After years working as a subeditor on the Grauniad – where, as the joke went, his job was to put in the typos – my brother Adam now bakes sourdough loaves for a living in his flat in New Cross Gate. He delivers the bread to the residents of Telegraph Hill in the pannier of a cream-coloured converted 125cc Taiwanese scooter. He also owns a small hand-operated lever-press made by Adana of Twickenham, and uses it to print poems that he encloses with each loaf. A spindled roller passes over a revolving disc painted with ink and passes it onto the set type, which is then clamped against the platen holding the paper as the lever is depressed. Typesetting is time-consuming – setting a poem (his preferred font is Garamond 12-point) can take several hours – and the composited formes use up most of his type, so he keeps a poem, once typeset, for a month at a time.
This month’s poem is ‘Adlestrop’, rendered here with an s-t ligature in italic (that’s in
Verdana Verona 36-point). It’s Edward Thomas’s best-known poem, but not his best. Some lines verge on the poetastical (‘no whit less still and lonely fair’). But it endures as a token of ruralism and loss, like Alain-Fournier’s Le Grand Meaulnes, written around the same time. Goneness is, one might say, everywhere. Railway life in Adlestrop, an ancient village on the Cotswold Ridgeway – it figures in the Evesham Rolls for the eighth century, and the village is named as ‘Tedestrop’ in Domesday – ended after Beeching. The wooden station, designed by Brunel, was obliterated after passenger services ended in 1966. Today a bus stop incorporates the old railway sign.
According to Thomas’s field notebooks, the service from London to Worcester ran on 24 June 1914, and pulled up at Adlestrop at 12.45 p.m.:
Then we stopped at Adlestrop, thro the willows cd be heard a chain of blackbirds songs at 12.45 & one thrush & no man seen, only a hiss of engine letting off steam.
Stopping outside Campden by banks of long grass willow herb & meadowsweet, extraordinary silence between the two periods of travel.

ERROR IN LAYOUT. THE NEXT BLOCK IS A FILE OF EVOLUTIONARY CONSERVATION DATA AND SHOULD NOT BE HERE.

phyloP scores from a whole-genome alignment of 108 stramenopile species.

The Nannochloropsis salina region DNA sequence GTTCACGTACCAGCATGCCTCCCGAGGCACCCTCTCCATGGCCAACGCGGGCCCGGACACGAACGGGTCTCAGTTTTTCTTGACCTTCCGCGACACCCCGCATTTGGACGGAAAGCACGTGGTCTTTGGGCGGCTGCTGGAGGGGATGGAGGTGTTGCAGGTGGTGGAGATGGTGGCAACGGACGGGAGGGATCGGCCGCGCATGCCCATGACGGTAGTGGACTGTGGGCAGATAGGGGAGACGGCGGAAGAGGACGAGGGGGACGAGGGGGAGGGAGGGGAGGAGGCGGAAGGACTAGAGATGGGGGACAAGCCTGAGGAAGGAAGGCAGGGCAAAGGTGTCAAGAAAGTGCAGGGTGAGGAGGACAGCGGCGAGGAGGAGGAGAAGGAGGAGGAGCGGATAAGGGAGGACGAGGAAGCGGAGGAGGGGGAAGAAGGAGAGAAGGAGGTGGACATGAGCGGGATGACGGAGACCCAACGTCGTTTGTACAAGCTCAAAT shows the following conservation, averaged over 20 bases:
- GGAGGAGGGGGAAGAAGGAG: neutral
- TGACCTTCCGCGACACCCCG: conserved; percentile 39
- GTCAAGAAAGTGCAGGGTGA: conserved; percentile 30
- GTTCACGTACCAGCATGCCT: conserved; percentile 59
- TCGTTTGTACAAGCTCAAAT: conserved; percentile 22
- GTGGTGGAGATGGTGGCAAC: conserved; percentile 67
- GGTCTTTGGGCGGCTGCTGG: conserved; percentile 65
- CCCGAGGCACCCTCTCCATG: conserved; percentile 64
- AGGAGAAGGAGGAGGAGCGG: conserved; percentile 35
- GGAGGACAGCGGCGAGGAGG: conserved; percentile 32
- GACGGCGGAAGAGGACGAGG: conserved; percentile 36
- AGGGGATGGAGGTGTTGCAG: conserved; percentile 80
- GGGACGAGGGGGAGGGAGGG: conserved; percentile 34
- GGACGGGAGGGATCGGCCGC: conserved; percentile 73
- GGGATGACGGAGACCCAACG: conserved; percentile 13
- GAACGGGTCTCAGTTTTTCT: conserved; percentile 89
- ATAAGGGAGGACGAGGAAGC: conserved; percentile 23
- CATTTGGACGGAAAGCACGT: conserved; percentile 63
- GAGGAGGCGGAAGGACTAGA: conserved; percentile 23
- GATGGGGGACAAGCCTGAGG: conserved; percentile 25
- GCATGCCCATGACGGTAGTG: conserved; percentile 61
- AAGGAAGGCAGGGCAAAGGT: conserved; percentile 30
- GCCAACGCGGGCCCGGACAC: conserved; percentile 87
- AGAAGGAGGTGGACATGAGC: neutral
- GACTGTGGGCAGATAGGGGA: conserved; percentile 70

No hint there of the train’s halting ‘unwontedly’, and indeed the GWR timetable for Wednesday, 24 June 1914 has Adlestrop as a scheduled stop for 12.48 p.m. But the idea of impromptu hiatus, a time out of time, seems basic to the poem’s emotional discharge, particularly to its arc from the less than humdrum to the transfigurative, as the stressed-syllable rhymes of the first three stanzas give way to dactyls at the last.
Thomas didn’t write the poem immediately; he began it early in 1915. By then, the England that had not quite ever been had ceased to exist. Four days after Thomas paused at Adlestrop (he was going to visit his friend Robert Frost in Dymock), the Archduke Franz Ferdinand and Archduchess Sophie met their end in Sarajevo. The assassination was a fluke: their motorcade had been diverted after a bomb was thrown at the royals earlier that morning; at first unaware of the route change, their driver hit reverse when he found out about it, causing the gears to lock. When the car made its unscheduled stop in front of Gavrilo Princip, who happened to have decamped there after the failed bomb-lob by one of his co-conspirators, he took his chance.
Because he was married, Thomas wouldn’t have been liable to conscription when it was introduced in 1916, but – as the story goes, piqued into decision by Frost’s ‘The Road Not Taken’ – he enlisted anyway in the Artists Rifles, now a unit of the Special Air Service. He was commissioned Second Lieutenant in the Royal Garrison Artillery in November 1916. Five months later he was killed by a shell blast at the battle of Arras; ‘Adlestrop’ was published 17 days later in the New Statesman. He’s buried at Agny military cemetery in France. Alain-Fournier only lasted a month before being killed in the Meuse in September 1914. His body was identified in 1991, and reburied at Saint-Rémy-la-Calonne.